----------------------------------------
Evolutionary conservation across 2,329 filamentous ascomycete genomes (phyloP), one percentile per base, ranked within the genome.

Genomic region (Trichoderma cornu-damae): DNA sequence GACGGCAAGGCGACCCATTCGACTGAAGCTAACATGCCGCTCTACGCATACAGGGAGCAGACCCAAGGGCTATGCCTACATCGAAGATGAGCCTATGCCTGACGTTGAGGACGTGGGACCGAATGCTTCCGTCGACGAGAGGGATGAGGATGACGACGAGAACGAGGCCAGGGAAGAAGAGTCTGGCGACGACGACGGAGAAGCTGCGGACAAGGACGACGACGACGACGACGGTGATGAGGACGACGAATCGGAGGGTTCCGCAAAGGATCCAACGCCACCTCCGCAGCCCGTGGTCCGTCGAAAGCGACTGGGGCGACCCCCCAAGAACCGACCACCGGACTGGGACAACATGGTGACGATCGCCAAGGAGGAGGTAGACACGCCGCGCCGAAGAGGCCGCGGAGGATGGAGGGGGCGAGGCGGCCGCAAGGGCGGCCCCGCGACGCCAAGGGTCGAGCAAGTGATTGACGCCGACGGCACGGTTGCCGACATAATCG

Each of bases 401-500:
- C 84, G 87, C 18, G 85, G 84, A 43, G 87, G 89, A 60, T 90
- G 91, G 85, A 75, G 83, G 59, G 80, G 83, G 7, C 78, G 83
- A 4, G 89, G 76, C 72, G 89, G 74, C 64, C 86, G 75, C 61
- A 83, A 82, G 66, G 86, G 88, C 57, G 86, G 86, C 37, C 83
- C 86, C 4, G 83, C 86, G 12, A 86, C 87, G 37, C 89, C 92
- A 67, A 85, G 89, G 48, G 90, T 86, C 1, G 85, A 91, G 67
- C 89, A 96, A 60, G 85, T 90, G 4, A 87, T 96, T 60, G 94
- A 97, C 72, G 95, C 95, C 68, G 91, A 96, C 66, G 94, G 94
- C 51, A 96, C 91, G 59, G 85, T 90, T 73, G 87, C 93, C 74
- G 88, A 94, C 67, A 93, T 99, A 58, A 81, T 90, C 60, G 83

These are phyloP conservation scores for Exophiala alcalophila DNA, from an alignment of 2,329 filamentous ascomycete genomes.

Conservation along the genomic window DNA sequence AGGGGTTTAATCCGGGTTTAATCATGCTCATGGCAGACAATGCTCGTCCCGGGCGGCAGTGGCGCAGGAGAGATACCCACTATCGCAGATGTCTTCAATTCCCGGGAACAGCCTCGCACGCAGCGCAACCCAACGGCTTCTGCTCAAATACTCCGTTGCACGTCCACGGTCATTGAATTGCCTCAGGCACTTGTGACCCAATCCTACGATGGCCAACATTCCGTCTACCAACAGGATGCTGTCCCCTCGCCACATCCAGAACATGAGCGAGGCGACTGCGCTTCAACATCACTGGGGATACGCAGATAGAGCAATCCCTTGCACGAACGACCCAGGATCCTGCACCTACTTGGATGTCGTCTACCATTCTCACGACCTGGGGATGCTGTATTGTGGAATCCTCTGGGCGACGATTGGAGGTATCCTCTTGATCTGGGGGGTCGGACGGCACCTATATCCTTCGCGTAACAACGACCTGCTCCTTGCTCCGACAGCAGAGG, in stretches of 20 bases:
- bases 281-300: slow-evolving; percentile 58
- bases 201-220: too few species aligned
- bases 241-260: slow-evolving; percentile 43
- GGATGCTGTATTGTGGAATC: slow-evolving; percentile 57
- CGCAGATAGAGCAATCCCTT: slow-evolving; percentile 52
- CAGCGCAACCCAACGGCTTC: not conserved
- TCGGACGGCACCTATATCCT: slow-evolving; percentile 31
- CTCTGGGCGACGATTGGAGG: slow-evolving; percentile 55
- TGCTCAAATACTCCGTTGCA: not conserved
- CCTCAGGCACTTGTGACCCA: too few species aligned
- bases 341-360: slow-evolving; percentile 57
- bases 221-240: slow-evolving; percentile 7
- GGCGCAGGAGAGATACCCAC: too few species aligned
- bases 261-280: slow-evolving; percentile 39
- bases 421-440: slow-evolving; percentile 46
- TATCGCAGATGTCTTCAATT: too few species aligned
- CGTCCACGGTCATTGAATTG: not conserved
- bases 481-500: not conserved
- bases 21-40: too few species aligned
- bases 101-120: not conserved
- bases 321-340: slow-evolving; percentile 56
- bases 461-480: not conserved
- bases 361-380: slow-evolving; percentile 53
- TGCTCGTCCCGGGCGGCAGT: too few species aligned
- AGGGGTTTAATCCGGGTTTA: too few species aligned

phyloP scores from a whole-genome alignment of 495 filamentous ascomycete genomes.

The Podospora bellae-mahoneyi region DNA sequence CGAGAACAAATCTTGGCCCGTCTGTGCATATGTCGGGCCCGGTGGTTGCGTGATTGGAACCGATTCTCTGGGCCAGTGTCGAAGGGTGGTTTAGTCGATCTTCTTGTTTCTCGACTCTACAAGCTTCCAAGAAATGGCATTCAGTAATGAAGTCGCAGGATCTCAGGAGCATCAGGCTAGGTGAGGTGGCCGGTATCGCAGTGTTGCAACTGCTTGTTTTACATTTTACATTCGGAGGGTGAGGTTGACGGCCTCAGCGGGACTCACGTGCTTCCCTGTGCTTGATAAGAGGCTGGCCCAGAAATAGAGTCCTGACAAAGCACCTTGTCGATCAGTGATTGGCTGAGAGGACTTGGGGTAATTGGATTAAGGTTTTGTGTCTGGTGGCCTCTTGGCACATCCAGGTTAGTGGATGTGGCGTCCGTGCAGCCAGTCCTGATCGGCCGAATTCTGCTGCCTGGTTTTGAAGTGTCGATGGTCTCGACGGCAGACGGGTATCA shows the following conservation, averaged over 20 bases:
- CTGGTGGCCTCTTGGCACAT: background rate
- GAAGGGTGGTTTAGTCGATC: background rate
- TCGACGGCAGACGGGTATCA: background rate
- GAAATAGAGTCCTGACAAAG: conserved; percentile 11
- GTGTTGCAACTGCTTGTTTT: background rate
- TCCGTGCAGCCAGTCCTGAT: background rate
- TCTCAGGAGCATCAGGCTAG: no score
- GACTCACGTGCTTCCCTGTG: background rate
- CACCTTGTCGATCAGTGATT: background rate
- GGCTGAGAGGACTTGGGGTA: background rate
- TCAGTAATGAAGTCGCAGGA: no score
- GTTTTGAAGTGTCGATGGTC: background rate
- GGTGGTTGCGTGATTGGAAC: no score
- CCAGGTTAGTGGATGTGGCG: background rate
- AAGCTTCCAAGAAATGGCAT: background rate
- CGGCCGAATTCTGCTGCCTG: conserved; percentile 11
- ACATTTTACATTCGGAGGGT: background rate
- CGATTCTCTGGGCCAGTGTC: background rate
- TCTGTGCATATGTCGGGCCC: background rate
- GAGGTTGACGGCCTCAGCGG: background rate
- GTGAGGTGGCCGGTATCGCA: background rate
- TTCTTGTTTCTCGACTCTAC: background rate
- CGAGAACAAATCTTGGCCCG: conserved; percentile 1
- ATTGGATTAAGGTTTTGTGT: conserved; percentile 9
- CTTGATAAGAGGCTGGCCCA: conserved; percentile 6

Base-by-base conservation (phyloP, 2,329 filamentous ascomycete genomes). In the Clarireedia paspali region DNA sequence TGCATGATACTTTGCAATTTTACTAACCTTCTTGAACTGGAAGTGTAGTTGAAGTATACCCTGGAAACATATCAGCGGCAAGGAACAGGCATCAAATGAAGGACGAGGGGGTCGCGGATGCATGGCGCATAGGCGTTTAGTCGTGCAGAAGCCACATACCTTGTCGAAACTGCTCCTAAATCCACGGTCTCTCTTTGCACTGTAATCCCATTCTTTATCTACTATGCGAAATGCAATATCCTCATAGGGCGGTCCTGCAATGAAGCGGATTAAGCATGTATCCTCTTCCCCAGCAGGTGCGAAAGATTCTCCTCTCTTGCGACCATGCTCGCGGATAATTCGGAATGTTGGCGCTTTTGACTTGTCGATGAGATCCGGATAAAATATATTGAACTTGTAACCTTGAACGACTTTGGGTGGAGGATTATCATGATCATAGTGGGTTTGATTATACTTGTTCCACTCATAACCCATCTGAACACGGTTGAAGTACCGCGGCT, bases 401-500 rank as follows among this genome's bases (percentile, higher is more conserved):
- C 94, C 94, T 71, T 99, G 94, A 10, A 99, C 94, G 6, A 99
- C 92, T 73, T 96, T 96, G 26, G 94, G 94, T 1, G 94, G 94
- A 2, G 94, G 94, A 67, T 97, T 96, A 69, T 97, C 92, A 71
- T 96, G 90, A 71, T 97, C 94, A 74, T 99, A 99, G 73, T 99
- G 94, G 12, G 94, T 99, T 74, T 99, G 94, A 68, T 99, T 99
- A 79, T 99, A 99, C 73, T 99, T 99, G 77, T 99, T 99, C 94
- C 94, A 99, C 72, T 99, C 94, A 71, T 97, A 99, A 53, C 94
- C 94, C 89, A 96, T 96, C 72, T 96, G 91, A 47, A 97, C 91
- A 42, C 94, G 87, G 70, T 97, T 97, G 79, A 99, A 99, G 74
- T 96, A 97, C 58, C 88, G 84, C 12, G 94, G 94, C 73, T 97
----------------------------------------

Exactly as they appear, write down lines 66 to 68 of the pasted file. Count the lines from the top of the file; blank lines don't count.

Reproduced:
- ATTGGATTAAGGTTTTGTGT: conserved; percentile 9
- CTTGATAAGAGGCTGGCCCA: conserved; percentile 6

Base-by-base conservation (phyloP, 2,329 filamentous ascomycete genomes). In the Clarireedia paspali region DNA sequence TGCATGATACTTTGCAATTTTACTAACCTTCTTGAACTGGAAGTGTAGTTGAAGTATACCCTGGAAACATATCAGCGGCAAGGAACAGGCATCAAATGAAGGACGAGGGGGTCGCGGATGCATGGCGCATAGGCGTTTAGTCGTGCAGAAGCCACATACCTTGTCGAAACTGCTCCTAAATCCACGGTCTCTCTTTGCACTGTAATCCCATTCTTTATCTACTATGCGAAATGCAATATCCTCATAGGGCGGTCCTGCAATGAAGCGGATTAAGCATGTATCCTCTTCCCCAGCAGGTGCGAAAGATTCTCCTCTCTTGCGACCATGCTCGCGGATAATTCGGAATGTTGGCGCTTTTGACTTGTCGATGAGATCCGGATAAAATATATTGAACTTGTAACCTTGAACGACTTTGGGTGGAGGATTATCATGATCATAGTGGGTTTGATTATACTTGTTCCACTCATAACCCATCTGAACACGGTTGAAGTACCGCGGCT, bases 401-500 rank as follows among this genome's bases (percentile, higher is more conserved):